48 Marduk fashioned [ . . .
49 He gathered it together and made it into clouds.
50 The raging of the winds, violent rainstorms,
51 The billowing of mist—the accumulation of her spittle—
52 He appointed for himself and took them in his hand.
In other words the waters above are not clouds.
Also, as I have said before, the Raqia was made in the midst of the ‘deep’ of Genesis 1:2, so the waters above must be liquid waters.
Looking forward to the days when you have chewed on most of the difficult parts of the Biblical literature… including Enoch.
I’m not sure you should withdraw your earlier assertion about “windows”. After all, the earlier discussions about “windows” certainly included using these apertures to let the heavenly waters come through the firmament and rain upon the Earth.
In your link, we can see that some curator named the chapter with the term “windows” even though the translation never actually uses the term “windows”. But it DOES use the term “portal” and “portals”… Frequently!
What’s more… these portals… which have to be portals through some “wall” or “floor” which would represent our firmament… are highlighted with the specific role of allowing waters (and winds) to come down from the Heavens onto the Earth.
I think the difference between “portal” and “window” in the different writings might not be a very important distinction! But there is certainly a different kind of design being described here in Enoch: these windows have to be able to let “rain” or “wind” through on any given day. I’m not sure how this would work - - unless there is some fancy/divine “air lock” chambers that lead into the portals!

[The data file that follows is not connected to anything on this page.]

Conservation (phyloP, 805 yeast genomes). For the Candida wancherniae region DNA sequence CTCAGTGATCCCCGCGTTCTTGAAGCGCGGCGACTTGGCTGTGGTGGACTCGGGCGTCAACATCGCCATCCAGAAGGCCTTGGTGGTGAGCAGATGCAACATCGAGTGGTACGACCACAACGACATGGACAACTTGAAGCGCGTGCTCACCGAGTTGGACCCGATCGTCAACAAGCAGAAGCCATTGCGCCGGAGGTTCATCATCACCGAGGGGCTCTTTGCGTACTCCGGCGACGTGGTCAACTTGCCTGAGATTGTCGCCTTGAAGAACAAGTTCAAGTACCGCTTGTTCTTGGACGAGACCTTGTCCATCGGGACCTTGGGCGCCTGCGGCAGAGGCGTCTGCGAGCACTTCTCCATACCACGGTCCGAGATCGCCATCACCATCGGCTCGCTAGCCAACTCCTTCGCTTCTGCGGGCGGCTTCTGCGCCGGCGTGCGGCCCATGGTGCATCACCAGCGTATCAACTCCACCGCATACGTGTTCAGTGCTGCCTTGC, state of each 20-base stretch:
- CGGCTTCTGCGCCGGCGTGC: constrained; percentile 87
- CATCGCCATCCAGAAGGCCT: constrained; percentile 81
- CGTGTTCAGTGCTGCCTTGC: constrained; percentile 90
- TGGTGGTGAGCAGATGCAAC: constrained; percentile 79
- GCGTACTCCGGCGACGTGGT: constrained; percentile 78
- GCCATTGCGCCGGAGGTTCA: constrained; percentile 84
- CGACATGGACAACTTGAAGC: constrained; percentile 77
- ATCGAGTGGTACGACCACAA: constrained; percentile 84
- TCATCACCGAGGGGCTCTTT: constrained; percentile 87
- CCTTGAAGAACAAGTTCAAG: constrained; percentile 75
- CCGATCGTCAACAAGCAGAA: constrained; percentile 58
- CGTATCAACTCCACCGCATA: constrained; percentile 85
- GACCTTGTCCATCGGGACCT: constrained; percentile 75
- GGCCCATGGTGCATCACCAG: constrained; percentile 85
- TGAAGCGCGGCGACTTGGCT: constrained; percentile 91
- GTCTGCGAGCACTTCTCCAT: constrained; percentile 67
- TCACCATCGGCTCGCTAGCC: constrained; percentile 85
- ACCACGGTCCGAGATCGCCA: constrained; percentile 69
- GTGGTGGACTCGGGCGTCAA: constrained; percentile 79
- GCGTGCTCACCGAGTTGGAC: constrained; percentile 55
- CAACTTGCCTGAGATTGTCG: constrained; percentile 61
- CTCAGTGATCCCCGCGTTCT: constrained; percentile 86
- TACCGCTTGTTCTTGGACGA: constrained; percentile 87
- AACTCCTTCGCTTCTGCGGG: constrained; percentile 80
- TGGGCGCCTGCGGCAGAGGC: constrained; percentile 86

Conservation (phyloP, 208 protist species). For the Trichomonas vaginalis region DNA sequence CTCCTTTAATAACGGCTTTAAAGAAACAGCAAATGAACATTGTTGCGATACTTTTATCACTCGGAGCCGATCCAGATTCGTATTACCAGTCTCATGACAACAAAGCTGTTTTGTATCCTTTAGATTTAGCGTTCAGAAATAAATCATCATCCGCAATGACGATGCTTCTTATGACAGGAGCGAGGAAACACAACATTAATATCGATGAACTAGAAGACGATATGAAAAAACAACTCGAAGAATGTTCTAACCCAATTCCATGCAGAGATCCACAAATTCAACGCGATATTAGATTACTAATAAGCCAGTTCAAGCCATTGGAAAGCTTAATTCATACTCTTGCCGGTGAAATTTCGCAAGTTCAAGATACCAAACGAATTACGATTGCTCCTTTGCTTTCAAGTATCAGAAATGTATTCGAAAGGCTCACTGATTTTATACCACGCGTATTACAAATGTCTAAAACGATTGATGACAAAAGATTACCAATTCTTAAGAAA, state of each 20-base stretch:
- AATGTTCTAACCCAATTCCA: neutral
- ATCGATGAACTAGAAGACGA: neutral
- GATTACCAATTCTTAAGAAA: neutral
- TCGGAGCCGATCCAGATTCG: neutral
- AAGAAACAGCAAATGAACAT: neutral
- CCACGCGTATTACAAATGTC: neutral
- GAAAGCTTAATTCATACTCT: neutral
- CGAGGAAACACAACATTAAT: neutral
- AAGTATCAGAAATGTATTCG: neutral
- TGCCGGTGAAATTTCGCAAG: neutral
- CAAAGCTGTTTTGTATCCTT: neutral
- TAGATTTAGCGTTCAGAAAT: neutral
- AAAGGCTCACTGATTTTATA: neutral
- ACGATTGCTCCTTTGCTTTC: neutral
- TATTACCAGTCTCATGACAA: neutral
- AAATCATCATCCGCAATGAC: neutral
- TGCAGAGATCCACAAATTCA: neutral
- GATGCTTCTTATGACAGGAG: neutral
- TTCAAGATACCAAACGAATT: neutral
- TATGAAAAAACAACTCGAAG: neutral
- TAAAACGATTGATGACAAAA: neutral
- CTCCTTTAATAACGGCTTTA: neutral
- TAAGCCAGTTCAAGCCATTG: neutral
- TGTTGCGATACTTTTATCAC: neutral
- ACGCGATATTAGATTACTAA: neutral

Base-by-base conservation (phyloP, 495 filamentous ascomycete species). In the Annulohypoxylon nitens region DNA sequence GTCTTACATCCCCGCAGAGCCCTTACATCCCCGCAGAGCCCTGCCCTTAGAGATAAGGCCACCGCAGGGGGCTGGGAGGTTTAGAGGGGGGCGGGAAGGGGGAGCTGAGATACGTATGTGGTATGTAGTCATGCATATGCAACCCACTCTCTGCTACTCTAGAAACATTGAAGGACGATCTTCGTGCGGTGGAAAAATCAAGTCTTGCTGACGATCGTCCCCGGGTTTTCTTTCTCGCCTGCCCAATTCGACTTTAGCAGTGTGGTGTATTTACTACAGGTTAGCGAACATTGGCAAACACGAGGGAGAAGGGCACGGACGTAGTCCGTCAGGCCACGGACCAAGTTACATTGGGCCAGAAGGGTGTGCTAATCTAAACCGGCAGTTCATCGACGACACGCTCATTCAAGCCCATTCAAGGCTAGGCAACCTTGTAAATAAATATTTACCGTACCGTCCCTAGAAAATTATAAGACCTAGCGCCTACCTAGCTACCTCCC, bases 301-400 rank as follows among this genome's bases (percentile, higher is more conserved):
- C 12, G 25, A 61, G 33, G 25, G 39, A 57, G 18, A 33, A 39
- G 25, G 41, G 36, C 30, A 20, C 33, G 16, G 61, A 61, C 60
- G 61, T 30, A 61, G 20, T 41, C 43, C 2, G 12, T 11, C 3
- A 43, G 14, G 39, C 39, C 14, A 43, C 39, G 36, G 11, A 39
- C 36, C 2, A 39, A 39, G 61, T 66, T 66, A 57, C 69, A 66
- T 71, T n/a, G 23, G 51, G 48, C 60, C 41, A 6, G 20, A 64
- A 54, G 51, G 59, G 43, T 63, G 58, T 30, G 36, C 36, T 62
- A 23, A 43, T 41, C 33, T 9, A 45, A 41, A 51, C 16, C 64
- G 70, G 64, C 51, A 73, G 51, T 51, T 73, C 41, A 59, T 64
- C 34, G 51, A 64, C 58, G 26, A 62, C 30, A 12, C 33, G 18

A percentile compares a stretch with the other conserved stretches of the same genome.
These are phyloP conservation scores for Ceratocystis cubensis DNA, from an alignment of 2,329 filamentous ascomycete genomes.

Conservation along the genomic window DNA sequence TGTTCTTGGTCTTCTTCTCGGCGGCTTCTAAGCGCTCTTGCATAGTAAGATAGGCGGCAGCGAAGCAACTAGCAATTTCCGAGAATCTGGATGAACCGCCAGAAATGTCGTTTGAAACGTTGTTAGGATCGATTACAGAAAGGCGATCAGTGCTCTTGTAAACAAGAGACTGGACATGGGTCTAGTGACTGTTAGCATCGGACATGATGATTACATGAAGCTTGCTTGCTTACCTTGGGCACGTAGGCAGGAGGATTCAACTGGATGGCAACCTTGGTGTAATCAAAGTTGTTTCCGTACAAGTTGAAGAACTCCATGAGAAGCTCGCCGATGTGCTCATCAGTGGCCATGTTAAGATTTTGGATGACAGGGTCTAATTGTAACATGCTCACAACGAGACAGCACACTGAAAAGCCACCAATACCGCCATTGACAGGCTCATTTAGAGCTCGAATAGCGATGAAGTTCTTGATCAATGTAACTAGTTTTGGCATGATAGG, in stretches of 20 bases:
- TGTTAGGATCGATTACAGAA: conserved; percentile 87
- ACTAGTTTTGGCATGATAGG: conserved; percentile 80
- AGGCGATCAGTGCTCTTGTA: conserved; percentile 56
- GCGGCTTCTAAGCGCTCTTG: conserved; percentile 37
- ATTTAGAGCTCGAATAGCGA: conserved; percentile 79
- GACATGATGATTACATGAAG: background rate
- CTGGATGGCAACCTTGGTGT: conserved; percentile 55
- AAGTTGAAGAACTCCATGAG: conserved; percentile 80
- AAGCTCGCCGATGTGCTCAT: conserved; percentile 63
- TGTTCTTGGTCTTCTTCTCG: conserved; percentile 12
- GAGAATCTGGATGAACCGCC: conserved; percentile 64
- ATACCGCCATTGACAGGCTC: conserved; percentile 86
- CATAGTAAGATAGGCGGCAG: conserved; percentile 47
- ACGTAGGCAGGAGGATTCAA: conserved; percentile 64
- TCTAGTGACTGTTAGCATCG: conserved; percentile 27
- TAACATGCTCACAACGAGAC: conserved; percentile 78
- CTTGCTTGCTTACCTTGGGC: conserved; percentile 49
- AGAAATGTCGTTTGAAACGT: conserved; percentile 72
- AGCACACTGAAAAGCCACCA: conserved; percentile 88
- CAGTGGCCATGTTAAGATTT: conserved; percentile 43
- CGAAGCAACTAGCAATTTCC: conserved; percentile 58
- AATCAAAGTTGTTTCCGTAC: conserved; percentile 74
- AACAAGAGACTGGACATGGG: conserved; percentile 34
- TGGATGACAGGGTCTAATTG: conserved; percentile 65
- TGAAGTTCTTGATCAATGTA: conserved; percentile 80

I have “bolded” the places where RAIN is mentioned in verses 6 to 12:
And through the second portal in the middle comes what is fitting, and from it there come rain and fruitfulness and prosperity and dew; and through the third portal which lies toward the north come cold and drought.
And after these come forth the south winds through three portals…
… 8. And through the middle portal next to it there come forth fragrant smells, and dew and rain, and prosperity and health.
And through the third portal lying to the west come forth dew and rain, locusts and desolation.
And after these the north winds: from the seventh portal in the east come dew and rain, locusts and desolation.
And from the middle portal come in a direct direction health and rain and dew and prosperity; and through the third portal in the west come cloud and hoar-frost, and snow and rain, and dew and locusts.
And after these [four] are the west winds: through the first portal adjoining the north come forth dew and hoar-frost, and cold and snow and frost. And from the middle portal come forth dew and rain, and prosperity and blessing; and through the last portal which adjoins the south come forth drought and desolation, and burning and destruction.
I tend to view the ‘waters above’ as a celestial river, rather than a sea, perhaps the Milky Way.
The hymn to Aten mentions a ‘Nile’ (ie river) in Heaven, as Stanhope notes:
For thou hast set a Nile in heaven,
That it may descend for them and make waves upon the mountains,
It has long been known that the Hymn to Aten is a parallel of Psalm 104. This is interesting because Psalm 104 contains a similar verse:
From your lofty abode you water the mountains; the earth is satisfied with the fruit of your work.
A similar idea which emphasises God watering the mountains. I suspect then that these waters come from the celestial river.